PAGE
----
Petersen's claustrophobic camera work is simply brilliant, roving up and down the narrow 10-foot-wide shaft of the submarine like a wandering spirit. They built a real-size replica for the production, which lasted a full year and required the actors to stay out of the sunlight so they could take on the real pallor of submariners.
The sound design and editing is especially important to the success of "Das Boot," since there are long stretches where the movie is utterly silent, as the U-96 crew waits for the sound of enemy ships or the feared depth charges. When we first hear the harsh ping of a sonar array, searching for the submerged vessel like a groping, eyeless and icy finger of Death, it's positively chilling.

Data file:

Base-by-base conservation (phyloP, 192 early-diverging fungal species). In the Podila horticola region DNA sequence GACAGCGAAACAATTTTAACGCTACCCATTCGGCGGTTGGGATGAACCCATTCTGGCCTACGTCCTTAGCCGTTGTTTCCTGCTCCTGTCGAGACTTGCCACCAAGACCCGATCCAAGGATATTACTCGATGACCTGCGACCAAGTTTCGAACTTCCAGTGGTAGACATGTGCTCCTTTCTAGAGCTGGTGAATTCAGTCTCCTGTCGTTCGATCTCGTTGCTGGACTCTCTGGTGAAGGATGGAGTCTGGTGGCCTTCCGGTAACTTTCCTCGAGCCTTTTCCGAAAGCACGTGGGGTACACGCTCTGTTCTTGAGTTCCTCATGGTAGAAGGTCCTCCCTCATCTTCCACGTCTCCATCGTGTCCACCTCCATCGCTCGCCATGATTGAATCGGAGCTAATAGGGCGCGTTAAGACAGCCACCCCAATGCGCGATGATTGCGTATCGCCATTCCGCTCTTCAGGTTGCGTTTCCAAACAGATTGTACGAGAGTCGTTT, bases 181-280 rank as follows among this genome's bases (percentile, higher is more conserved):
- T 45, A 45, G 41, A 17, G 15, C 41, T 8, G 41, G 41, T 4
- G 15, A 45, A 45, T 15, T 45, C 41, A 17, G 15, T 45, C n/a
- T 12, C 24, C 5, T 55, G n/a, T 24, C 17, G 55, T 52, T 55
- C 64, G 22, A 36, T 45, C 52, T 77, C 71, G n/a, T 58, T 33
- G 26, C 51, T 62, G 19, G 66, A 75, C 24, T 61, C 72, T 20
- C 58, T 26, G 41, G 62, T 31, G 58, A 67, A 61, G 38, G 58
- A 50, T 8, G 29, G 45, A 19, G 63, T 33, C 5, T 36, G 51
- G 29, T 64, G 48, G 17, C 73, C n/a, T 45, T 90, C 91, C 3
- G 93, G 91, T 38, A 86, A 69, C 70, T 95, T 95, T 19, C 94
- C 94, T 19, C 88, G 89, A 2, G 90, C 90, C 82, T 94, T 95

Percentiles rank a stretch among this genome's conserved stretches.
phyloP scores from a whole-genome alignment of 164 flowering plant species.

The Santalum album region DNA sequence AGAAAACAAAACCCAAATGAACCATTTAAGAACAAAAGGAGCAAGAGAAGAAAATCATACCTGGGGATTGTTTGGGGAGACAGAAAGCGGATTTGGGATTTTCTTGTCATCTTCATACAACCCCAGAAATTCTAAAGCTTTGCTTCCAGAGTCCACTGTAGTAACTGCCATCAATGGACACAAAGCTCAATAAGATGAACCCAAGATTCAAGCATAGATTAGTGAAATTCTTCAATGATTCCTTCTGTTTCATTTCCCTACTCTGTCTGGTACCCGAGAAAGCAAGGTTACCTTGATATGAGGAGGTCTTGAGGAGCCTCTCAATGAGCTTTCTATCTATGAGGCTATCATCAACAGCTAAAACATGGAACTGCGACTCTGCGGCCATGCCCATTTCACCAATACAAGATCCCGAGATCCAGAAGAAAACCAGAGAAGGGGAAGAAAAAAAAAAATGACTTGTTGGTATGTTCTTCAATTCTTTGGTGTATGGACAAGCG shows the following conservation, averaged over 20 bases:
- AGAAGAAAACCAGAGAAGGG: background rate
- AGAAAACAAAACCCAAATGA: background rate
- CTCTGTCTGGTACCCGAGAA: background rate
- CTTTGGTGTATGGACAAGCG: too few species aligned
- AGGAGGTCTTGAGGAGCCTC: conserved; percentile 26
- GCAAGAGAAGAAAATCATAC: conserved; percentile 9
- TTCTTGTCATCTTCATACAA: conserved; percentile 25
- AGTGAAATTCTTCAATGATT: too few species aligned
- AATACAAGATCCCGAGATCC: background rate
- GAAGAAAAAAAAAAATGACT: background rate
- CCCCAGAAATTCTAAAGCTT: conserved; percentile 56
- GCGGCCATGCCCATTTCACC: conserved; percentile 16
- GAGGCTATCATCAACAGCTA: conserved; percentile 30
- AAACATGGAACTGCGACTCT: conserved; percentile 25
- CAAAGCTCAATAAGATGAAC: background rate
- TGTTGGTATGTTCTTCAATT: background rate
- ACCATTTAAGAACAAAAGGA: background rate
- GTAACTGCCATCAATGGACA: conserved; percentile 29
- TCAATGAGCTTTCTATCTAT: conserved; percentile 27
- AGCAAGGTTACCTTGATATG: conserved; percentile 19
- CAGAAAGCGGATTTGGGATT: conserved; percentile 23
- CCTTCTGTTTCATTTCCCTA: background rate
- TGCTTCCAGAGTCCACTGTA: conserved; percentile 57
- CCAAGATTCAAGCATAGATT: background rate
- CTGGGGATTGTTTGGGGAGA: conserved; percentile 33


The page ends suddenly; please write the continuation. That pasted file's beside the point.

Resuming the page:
"Das Boot" would end up with six Oscar nominations, including screenplay and direction, though it would not be represented as Germany's "official" entry for the Academy Awards -- so no nod for Best Foreign Language Film. Personally, I think it's the definitive submarine movie.
Thursday, December 5, 2013
Film adaptations of 19th century British and American literature have a tendency to be stiff and remote. The characters in those books were often more like archetypes than flesh-and-blood creatures. They spoke in lilted sentences adored in upper-class salons of the day, but which were unlikely to actually spill out of anyone’s mouth extemporaneously. Movie versions tend to translate this distance between author and audience.
At first I thought “Great Expectations” was falling into this fold, based on Charles Dickens’ classic tale of a blacksmith’s apprentice transformed into a young gentleman. The early section where we’re introduced to the main players and set the plot in motion drags rather badly. Pip is plucked out of obscurity and given a sizeable fortune by a mysterious benefactor.